A ruling that Apple should pay €13 billion in back taxes to Ireland has renewed scrutiny of the tech company's tax arrangements in New Zealand.
After a three-year investigation, the European Commission concluded overnight that Ireland granted undue tax benefits to Apple that were illegal under the EU's state aid rules.
The ruling, which Apple has indicated it will appeal, has once again turned a spotlight on what taxes multinationals pay - or do not pay - in countries around the world.
In its 2015 financial year, Apple Sales New Zealand earned $732 million in revenue. But its financial statements show $701m of that was gobbled up by the cost of sales here - leaving just over $30m in profit.
It paid tax on that profit of $8.9m.
All up, Apple has paid just $27.2m in tax in New Zealand over the last five years - less than one percent of the $2.8bn it has made in revenue in that time.
Earlier this year, RNZ's Checkpoint presenter John Campbell, following Apple founder Steve Job's mantra to "question everything", attempted to find out why the company's costs in New Zealand were so high.
Apple staff refused to explain those costs and also would not provide an address for Apple's physical corporate office in New Zealand.
The only address listed for its New Zealand subsidiary is that of its law firm, Bell Gully.
RNZ contacted Apple's Australasian corporate office in Sydney today, to ask again about its New Zealand costs and tax arrangements.
No one had responded by the time this article was published.
Prime Minister John Key said officials would take a close look at the European Commission ruling, to see if there was anything that would help New Zealand close tax loopholes.
But New Zealand was already working with the OECD to make sure multinationals were paying their fair share of tax and he did not know whether the ruling would add anything new, he said.
"I've doubt our officials will take a look at exactly the loophole they [the EU] are closing down and how they've decided to apply that tax liability on Apple, but every country's tax rules are different and Apple would be a much more significant player in Ireland than in New Zealand."
He did not have any advice suggesting what Apple was doing in New Zealand was illegal, he said.
But it was possible companies could take advantage of the differences between tax rules in various countries.
"The question is whether the mismatch of those rules is something these multinationals can arbitrage and if they are, we would say on balance that's not fair even if it's legal," Mr Key said.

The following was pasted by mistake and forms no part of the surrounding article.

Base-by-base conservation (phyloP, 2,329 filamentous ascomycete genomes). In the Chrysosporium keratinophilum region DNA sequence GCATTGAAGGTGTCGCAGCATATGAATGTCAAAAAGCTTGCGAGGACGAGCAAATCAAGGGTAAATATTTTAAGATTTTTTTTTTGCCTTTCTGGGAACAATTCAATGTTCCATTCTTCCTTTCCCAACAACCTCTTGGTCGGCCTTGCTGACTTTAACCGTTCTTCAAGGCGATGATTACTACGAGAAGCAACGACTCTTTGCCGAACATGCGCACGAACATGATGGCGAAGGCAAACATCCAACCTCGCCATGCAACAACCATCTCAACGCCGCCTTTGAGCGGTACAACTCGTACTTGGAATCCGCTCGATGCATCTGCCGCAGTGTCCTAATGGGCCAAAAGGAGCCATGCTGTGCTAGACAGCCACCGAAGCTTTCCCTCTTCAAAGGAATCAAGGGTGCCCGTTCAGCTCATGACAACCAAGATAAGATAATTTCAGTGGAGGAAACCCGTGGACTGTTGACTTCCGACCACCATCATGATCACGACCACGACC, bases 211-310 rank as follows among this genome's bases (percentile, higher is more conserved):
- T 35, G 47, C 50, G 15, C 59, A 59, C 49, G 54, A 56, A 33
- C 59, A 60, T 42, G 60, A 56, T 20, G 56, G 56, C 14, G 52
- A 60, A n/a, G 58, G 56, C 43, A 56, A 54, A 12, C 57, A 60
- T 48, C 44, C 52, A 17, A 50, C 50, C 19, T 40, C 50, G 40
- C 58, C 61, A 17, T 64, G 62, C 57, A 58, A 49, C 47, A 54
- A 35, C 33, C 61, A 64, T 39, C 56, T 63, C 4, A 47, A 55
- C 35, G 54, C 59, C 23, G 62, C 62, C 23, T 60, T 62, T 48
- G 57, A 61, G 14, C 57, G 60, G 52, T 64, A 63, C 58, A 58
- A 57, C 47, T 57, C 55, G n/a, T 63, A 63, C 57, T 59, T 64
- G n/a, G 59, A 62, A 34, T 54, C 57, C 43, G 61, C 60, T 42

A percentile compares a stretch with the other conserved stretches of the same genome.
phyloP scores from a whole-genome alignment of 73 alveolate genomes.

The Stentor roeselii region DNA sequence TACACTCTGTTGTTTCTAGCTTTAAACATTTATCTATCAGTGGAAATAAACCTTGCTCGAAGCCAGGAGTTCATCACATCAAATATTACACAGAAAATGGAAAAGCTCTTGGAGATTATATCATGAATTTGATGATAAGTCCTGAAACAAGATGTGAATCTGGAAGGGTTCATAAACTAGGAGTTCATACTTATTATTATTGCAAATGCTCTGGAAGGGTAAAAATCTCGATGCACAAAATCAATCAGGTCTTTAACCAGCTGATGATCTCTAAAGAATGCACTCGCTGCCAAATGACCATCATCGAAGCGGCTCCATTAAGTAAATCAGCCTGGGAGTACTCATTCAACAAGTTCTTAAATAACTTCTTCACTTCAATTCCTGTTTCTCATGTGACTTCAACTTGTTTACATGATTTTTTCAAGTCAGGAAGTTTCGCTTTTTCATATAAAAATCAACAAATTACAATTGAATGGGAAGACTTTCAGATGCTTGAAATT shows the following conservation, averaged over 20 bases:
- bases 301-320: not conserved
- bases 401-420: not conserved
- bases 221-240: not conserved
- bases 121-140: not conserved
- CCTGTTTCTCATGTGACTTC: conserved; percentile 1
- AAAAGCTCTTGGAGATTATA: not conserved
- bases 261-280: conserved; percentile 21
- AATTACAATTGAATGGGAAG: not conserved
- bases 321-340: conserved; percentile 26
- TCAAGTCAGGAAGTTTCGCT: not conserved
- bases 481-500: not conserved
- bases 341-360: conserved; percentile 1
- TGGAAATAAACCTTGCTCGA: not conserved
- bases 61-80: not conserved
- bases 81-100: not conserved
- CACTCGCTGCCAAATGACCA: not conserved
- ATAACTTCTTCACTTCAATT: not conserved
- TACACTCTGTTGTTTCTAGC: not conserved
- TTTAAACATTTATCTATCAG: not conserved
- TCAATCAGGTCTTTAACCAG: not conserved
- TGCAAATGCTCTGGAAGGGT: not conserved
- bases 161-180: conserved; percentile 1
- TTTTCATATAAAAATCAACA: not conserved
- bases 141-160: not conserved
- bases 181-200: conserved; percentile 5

Other countries have also looked askance at how Apple - and other multinationals - manage their tax arrangements.
Earlier this month, the Australian Taxation Office (ATO) sent warning letters to 136 multinationals about its new, tougher approach to tax avoidance.
It invited any companies who suspected they could fall foul of that approach to come forward to discuss their offshore financing arrangements.
And a US senate sub-committee report claimed in 2013 that Apple had managed to reduce its tax bill there by $10bn a year for the four previous years.
NZ and Ireland: apples and oranges?
Economic commentator and publisher Bernard Hickey said there was no clear implication for New Zealand from the European Commission ruling, because Ireland was one of the most aggressive countries in using its tax regime to encourage multinationals to re-locate.
"The difference in New Zealand is that we don't actively use Irish-style techniques to encourage people to move here."
Those "Irish-style techniques" include a head-spinning set-up known as a double Irish, where a first Irish company that is tax-resident in a tax haven allows a second Irish company, this time actually a tax resident in Ireland, to use the first company's intellectual property in exchange for royalties or fees - which are then tax-deductible.
Although there might not end up being direct implications for New Zealand, the European ruling was still globally important, Mr Hickey said.
"It focuses the world's attention on the fact that companies like Apple and Facebook and Google don't pay big taxes anywhere."
If companies felt the jig was up, that could change their behaviour.
"When investors and auditors start to look at whether there are some big tax liabilities being built up here, it becomes a big issue for companies ... and that becomes a worry for them."